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The Chinese yuan is smack bang at the heart of concerns and much has been made of the comments in the China Securities Journal that the weakness in the CNY is not actually causing instability. This is key, and traders feel this portrays more CNY weakness to come and therefore additional strain on the global economy, not to mention corporate China. For risk assets to stabilise and sentiment to turn around, we are going to need a stable or even positive move in the Chinese currency, so once again it’s all about 12:15 AEDT today and the People’s Bank of China’s CNY ‘fixing’ mechanism. Judging by the weakness seen in the offshore yuan (CNH), it’s hard to believe we are going to see a significantly stronger CNY ‘fixing’ today, but always be prepared to be surprised!
It’s interesting that we see an open in the ASX 200 at 5110 (-0.3%). Traders will be eyeing whether we see the same sort of support into the figure (5100) as we did yesterday. Cast your eyes away from the cash market and onto the SPI futures and we can see that strong support lies into 5008 (5060 at the time of writing). Near-term and on a positive note, SPI futures market seem to holding yesterday’s low of 5048. I think this is an important level for the ASX 200 cash market, and a break of 5048 in SPI futures should see the cash market fall into the 5060 area.
Leads for the Aussie market are weak, with a strong focus on oil (once again). Brent prices had been consolidating since 14 December, as had US light crude, but a massive jump in gasoline inventories and record storage at Cushing is always going to cause oil prices to be offered and break below the recent range. To give an indication of the S&P, energy sector closed down 3.6%. WPL’s American depository receipt is -1.6%.
US economics have not really been a factor, despite a plethora of data releases. The ADP jobs report (+258,000) should elevate expectations for Friday’s US payrolls, although it really is all about wage growth. The trade deficit narrowed to an eight-month low; imports fell strongly, as opposed to strength in exports and this is presumably why no one is ramping up their Q4 GDP forecasts (released 30 January). The services ISM report was largely unchanged.
More focus has been on the December Federal Open Market Committee (FOMC) minutes and the headlines will state that ‘some’ members think the move to hike the target range was a ‘close call’. The best thing (as always) is to look at price action in the fixed income markets. What can be seen from the modest bid (-2bp) in both the two and ten-year US treasury is traders saw the minutes as modestly dovish. On the day though it’s interesting to see the US yield curve (two-year treasury versus ten-year treasury) has flattened by five basis points to 119bp. I can’t go past the headline that ‘some FOMC members saw considerable risk to the inflation outlook’ and it’s clear that it really is inflation in the US (and globally) that will now drive future rate hikes. Job creation is important, but inflation gets a stronger consideration from here.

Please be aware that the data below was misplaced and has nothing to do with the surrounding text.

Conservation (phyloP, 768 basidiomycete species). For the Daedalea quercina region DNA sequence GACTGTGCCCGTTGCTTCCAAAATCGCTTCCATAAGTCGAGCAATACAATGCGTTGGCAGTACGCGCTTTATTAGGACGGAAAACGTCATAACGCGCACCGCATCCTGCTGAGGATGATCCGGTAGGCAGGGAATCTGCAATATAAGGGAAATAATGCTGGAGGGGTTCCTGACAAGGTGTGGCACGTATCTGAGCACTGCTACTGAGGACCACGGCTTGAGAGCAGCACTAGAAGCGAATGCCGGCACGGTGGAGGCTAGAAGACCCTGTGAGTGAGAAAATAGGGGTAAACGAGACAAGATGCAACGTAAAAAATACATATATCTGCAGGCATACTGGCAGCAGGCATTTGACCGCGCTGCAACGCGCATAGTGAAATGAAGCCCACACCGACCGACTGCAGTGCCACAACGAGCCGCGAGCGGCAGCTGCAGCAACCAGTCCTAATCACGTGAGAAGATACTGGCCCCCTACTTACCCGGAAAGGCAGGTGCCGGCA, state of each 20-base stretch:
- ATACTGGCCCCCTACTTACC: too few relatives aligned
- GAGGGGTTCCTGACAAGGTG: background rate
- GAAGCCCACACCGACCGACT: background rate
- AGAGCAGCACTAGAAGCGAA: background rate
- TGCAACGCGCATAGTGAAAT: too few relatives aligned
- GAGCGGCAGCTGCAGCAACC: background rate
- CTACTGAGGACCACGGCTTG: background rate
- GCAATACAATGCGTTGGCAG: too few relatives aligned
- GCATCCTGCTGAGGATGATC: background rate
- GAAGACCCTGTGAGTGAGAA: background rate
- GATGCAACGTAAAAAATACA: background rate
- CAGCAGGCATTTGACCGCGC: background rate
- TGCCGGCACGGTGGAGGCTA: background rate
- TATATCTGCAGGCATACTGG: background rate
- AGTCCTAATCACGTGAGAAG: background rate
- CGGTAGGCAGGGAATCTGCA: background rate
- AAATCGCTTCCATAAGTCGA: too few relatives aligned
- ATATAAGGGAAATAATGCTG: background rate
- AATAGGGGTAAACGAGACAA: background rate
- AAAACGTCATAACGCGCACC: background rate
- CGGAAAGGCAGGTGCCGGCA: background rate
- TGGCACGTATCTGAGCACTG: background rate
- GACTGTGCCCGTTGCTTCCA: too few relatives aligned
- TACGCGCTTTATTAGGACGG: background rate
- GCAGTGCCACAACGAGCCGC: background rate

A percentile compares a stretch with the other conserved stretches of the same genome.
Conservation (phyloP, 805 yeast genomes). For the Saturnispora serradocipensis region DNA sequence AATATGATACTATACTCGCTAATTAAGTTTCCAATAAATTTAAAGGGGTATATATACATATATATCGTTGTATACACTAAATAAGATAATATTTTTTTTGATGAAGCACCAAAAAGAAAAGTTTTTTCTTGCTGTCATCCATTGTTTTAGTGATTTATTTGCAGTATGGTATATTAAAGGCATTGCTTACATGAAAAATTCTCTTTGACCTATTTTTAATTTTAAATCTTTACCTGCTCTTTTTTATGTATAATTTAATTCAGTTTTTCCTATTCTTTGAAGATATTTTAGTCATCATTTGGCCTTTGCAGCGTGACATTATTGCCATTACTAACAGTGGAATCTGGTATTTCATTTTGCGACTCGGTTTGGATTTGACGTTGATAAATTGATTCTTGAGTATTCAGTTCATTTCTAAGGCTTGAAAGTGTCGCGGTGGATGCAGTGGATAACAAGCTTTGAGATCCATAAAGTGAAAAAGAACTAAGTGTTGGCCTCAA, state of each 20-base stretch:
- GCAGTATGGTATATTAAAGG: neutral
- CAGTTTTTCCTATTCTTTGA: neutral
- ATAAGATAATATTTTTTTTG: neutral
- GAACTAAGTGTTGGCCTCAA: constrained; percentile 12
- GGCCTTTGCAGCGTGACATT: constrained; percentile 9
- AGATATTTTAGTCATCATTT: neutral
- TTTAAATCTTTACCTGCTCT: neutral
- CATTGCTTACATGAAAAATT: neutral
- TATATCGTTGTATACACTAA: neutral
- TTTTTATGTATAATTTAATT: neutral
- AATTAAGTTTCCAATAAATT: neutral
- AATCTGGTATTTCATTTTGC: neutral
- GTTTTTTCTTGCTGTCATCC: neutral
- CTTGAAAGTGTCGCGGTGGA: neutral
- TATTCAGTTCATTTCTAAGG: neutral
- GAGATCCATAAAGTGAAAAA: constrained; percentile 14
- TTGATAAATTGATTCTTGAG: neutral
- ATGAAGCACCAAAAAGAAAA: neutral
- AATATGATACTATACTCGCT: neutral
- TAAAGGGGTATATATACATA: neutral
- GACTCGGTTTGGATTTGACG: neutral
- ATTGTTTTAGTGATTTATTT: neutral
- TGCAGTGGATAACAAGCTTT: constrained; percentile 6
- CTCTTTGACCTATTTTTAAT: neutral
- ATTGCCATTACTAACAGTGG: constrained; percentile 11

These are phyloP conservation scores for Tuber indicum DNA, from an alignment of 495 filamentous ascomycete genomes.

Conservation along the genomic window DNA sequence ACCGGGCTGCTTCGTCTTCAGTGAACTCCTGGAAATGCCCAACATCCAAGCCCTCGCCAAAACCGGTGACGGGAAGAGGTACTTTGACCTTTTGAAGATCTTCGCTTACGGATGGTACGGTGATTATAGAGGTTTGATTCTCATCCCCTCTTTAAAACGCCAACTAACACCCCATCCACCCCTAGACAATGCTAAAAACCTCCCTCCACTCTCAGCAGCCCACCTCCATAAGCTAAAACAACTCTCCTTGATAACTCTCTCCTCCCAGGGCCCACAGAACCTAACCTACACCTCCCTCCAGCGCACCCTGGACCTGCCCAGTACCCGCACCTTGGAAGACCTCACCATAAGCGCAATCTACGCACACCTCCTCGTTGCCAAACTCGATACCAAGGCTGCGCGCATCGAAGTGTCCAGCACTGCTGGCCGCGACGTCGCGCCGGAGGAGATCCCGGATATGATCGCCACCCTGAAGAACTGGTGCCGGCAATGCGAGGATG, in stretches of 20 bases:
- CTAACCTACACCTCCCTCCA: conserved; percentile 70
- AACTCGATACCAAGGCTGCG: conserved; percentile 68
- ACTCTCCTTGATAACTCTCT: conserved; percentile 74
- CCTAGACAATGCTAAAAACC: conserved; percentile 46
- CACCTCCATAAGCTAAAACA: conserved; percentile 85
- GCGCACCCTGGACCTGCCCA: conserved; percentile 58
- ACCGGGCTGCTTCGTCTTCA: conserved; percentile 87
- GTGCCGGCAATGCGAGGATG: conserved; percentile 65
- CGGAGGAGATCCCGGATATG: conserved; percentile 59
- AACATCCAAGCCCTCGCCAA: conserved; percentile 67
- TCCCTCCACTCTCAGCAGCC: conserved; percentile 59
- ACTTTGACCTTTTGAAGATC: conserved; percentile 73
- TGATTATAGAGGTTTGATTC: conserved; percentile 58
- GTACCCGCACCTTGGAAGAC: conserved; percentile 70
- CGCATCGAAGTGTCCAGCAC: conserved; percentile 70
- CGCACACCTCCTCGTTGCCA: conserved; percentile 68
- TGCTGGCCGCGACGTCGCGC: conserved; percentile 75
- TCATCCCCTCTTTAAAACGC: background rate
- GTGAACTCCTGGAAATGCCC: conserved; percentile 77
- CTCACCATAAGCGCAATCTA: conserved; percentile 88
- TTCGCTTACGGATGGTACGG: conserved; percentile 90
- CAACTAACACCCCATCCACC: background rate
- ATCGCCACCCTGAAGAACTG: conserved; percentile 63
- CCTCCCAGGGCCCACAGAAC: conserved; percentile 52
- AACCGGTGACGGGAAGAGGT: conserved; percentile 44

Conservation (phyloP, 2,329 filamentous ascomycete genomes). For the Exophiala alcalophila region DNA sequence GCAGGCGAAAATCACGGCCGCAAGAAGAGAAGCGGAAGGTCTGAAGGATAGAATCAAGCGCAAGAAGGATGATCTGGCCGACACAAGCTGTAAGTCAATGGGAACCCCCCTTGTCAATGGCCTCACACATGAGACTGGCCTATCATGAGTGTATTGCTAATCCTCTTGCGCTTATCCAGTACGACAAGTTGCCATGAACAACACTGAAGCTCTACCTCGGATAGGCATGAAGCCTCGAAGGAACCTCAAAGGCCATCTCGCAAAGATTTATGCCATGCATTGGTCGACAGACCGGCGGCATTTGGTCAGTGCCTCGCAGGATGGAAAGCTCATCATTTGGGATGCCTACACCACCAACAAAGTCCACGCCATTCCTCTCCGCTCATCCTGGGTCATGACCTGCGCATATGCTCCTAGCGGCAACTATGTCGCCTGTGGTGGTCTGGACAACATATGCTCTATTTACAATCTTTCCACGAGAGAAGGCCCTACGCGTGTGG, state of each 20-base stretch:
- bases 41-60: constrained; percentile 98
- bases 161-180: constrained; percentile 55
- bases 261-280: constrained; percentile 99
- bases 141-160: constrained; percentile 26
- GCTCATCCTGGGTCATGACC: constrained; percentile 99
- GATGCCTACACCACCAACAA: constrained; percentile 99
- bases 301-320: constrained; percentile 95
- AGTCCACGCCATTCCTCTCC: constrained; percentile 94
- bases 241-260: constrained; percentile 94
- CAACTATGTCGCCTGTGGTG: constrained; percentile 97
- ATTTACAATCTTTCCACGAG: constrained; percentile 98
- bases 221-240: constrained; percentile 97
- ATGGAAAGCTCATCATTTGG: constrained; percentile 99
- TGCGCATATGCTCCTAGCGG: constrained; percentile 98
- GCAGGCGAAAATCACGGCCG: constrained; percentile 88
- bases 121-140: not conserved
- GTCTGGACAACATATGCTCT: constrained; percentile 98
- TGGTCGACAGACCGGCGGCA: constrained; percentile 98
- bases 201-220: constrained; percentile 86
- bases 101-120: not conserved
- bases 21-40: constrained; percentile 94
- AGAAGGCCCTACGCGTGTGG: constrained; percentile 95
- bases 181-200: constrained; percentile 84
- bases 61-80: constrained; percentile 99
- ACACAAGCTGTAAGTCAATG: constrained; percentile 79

The second derivative of the rates market is naturally the USD and this has been sold in the wake of the minutes, with the JPY still the place to be for 2016. For those long JPY keep an eye on the 12:15 AEDT CNY ‘fixing’ as there could be more juice left in this trade. My focus remains on short KRW/JPY.
We’ve seen the World Bank cutting 2016 global growth this morning to 2.9% stating they see ‘substantial downside risks’ and this growth call is modestly below consensus. It’s clear that the market is becoming increasingly concerned by the global inflation outlook and the Fed strongly highlighted their concern here in the minutes. The weakening of the Chinese currency means China’s biggest export will presumably be its deflation and there is little the world can do about it. Disinflation is the new buzzword and woe behold us if we get a major market shock that genuinely rattles confidence. Central banks have very little this time around to defend markets and I believe it’s this issue that is causing such angst at the start of the year. Inflation and inflation expectations are key.
All this being said, S&P futures are holding the 14 October low of 1974.75. A bounce here can’t be ruled out and could set the scene for a rally in Asian markets. If we take a big picture view on global equities, if you want to know the answer to any impending bear market, one needs to look at the 24 August capitulation low of 1867.01 in the S&P 500 cash. A break here (that level is 5.6% away) and we would be staring at the next bear market in global equity markets in my opinion and I would suggest increasing shorting allocations. Until then, expect increasingly choppy trade.